Whitehorse Share Lessons Learned on 'Leave No Bridge Unburned'
Published Feb 09, 2015When Luke Doucet and Melissa McClelland first formed Whitehorse in 2011, they were very adamant on remaining a duo both in the studio and onstage. But on their third album, Leave No Bridge Unburned — out February 17 through Six Shooter Records/Universal Music — they have finally opened the doors for their first outside collaboration, with producers Gus Van Go and Werner F.
The band met Van Go at the 2013 Polaris Music Prize gala, where their album The Fate of the World Depends on This Kiss was shortlisted for the award, but Doucet and McClelland had actually first discovered Van Go through an unlikely source: Broken Social Scene frontman Kevin Drew.
After receiving the entire Arts & Crafts discography on vinyl from Drew, the label's cofounder, Doucet became particularly fascinated with the Stills' 2008 album, Oceans Will Rise, which Van Go had worked on.
"There was something in the rhythm tracks, the bass and drums. When I heard that, I was like, 'Wow, this is such an epic record,'" Doucet tells Exclaim! "It couldn't be further away from the music that we've made. But we knew we needed to get somebody who could do those rhythm tracks, because I can't do that, and then we'd put the Whitehorse stuff on top and it would be awesome."
Luckily, Doucet and McClelland struck up a friendship with Van Go following the Polaris gala, and soon after, they began working on writing songs for Leave No Bridge Unburned.
"We can get trapped in our own bubble, so to have someone else calling the shots really pushed us further into the more epic drum sounds and that territory," McClelland adds. "And once we got a taste of that, we kind of dove right in."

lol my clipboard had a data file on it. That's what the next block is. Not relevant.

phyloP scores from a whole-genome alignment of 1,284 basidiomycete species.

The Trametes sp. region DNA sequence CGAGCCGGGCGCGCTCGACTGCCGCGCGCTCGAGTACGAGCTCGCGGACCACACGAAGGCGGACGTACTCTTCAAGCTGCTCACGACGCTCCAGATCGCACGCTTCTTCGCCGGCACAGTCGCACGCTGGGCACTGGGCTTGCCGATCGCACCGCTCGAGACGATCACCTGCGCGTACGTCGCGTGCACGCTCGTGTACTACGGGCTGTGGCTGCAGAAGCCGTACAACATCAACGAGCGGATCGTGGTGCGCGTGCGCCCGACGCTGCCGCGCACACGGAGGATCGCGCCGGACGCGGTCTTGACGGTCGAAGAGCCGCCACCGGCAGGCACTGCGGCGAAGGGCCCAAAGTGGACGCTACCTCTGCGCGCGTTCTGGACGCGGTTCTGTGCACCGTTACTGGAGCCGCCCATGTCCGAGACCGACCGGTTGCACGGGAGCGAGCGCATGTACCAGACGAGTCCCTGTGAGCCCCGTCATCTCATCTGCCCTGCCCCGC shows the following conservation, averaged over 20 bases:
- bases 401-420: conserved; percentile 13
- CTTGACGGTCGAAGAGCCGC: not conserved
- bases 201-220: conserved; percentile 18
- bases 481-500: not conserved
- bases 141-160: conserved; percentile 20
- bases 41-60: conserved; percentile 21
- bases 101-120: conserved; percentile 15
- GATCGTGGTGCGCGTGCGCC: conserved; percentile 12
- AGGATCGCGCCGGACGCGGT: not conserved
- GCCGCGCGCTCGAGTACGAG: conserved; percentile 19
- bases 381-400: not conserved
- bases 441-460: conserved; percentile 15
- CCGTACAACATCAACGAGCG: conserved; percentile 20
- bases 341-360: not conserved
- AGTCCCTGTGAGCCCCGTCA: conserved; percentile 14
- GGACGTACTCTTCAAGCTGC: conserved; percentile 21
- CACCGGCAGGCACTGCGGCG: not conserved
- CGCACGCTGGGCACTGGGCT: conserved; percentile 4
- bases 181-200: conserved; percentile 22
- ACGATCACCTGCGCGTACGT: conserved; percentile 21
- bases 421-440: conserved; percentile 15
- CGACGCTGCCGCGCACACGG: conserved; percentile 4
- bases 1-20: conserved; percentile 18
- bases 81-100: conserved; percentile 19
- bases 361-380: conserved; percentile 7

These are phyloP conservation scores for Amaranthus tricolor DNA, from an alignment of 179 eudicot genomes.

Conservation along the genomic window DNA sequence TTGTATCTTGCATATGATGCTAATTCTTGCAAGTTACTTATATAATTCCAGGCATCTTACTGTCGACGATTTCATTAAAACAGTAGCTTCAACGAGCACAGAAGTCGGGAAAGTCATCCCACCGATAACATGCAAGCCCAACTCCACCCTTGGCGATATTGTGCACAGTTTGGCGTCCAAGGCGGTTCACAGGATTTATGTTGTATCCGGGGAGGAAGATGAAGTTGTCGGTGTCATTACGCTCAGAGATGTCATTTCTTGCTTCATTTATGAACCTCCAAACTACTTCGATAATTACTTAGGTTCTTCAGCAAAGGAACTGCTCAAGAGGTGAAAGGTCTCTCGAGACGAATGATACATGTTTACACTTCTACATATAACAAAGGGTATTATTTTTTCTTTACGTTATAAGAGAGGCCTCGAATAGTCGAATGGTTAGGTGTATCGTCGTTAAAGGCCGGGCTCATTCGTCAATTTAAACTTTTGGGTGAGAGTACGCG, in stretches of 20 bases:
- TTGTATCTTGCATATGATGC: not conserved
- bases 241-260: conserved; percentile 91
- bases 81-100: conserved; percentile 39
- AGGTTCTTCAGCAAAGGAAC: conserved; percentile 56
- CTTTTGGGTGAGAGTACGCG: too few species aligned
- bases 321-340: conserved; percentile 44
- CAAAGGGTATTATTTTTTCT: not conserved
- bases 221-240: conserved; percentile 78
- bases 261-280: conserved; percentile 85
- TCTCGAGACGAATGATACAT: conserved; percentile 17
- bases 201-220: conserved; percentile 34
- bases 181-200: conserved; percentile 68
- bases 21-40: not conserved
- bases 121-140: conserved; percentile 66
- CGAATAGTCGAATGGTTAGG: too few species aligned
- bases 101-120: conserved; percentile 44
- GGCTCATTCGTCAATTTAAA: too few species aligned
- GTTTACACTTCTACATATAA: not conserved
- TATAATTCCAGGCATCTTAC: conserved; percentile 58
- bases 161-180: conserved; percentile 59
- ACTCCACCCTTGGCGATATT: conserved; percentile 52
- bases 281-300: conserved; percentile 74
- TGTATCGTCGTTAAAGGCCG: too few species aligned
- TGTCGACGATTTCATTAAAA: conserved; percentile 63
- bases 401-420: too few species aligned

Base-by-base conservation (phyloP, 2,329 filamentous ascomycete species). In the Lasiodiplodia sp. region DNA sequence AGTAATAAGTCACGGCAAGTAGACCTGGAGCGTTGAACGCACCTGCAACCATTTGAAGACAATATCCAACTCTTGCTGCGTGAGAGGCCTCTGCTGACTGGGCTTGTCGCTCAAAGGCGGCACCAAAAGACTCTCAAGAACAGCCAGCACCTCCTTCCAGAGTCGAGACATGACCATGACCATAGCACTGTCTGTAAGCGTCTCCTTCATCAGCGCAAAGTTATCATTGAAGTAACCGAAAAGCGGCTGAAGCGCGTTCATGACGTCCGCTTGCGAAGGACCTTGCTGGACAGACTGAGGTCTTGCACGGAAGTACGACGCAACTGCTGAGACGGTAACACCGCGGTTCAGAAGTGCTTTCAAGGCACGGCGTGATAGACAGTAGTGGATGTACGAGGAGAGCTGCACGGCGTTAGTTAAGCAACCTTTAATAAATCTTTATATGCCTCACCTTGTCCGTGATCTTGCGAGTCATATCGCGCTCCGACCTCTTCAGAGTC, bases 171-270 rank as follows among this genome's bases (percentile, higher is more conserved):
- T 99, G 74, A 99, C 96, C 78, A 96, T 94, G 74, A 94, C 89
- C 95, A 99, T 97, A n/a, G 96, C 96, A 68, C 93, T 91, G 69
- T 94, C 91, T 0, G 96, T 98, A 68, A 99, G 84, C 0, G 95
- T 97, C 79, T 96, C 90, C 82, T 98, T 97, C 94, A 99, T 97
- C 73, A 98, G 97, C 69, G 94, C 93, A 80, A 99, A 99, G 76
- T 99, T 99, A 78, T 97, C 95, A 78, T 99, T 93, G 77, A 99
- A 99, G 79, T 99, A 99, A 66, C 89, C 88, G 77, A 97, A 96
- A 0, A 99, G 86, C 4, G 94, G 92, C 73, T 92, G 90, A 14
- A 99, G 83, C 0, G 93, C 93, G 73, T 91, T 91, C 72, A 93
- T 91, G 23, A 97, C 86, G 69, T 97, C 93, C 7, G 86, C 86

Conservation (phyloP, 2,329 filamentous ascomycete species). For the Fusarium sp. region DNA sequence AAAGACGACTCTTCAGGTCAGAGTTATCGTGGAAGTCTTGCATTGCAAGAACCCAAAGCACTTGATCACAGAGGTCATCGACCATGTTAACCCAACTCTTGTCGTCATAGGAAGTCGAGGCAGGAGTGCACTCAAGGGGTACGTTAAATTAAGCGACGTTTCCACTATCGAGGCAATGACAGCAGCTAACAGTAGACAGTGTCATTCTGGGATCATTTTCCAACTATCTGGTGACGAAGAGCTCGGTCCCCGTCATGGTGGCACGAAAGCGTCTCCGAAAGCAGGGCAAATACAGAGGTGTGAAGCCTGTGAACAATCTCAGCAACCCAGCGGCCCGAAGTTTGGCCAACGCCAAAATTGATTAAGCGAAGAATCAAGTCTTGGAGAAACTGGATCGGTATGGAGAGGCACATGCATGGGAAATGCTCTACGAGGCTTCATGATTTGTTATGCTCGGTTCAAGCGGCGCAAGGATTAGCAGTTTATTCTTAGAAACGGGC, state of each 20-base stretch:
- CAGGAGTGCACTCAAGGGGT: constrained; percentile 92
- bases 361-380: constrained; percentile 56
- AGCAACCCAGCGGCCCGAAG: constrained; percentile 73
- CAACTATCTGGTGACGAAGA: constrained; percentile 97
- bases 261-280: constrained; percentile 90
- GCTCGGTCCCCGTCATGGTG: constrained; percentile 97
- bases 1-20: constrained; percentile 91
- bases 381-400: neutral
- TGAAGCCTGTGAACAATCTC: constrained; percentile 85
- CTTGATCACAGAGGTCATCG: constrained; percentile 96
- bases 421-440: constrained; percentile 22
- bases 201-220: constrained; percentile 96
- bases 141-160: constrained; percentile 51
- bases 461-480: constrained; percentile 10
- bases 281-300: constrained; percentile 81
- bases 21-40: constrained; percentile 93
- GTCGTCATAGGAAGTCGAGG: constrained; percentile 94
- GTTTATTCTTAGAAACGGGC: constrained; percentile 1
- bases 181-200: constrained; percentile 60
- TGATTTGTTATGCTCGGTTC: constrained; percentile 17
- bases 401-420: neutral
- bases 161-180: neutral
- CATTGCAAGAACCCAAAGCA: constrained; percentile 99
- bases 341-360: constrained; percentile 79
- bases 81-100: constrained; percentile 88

The results are immediately noticeable on the album's opening track, "Baby What's Wrong," with its distinct foundation of rhythmic tracks, and continue to hold a strong, dramatic flair throughout the album on cuts like the stomping "Downtown" or the subtle sizzle of "Evangelina." Doucet clarifies that although the music evokes a more theatrical side of the band, the recording sessions themselves were drama-free, for the most part.
"It started out dramatic because at first, Gus asked us to show him some music, so we played him some songs and his reaction was to cancel the recording session and send us home to write 'real' songs," Doucet laughs. "He was like, 'These songs are terrible, go home and write real songs.'"
McClelland chimes in: "And we loved it! We wanted to get beat up because what's the point in having a producer if we're not going to get some passion? It was a really exceptional process that we had never really put ourselves through before."
As previously reported, Whitehorse have a pile of Canadian dates coming up, and you can see all those here.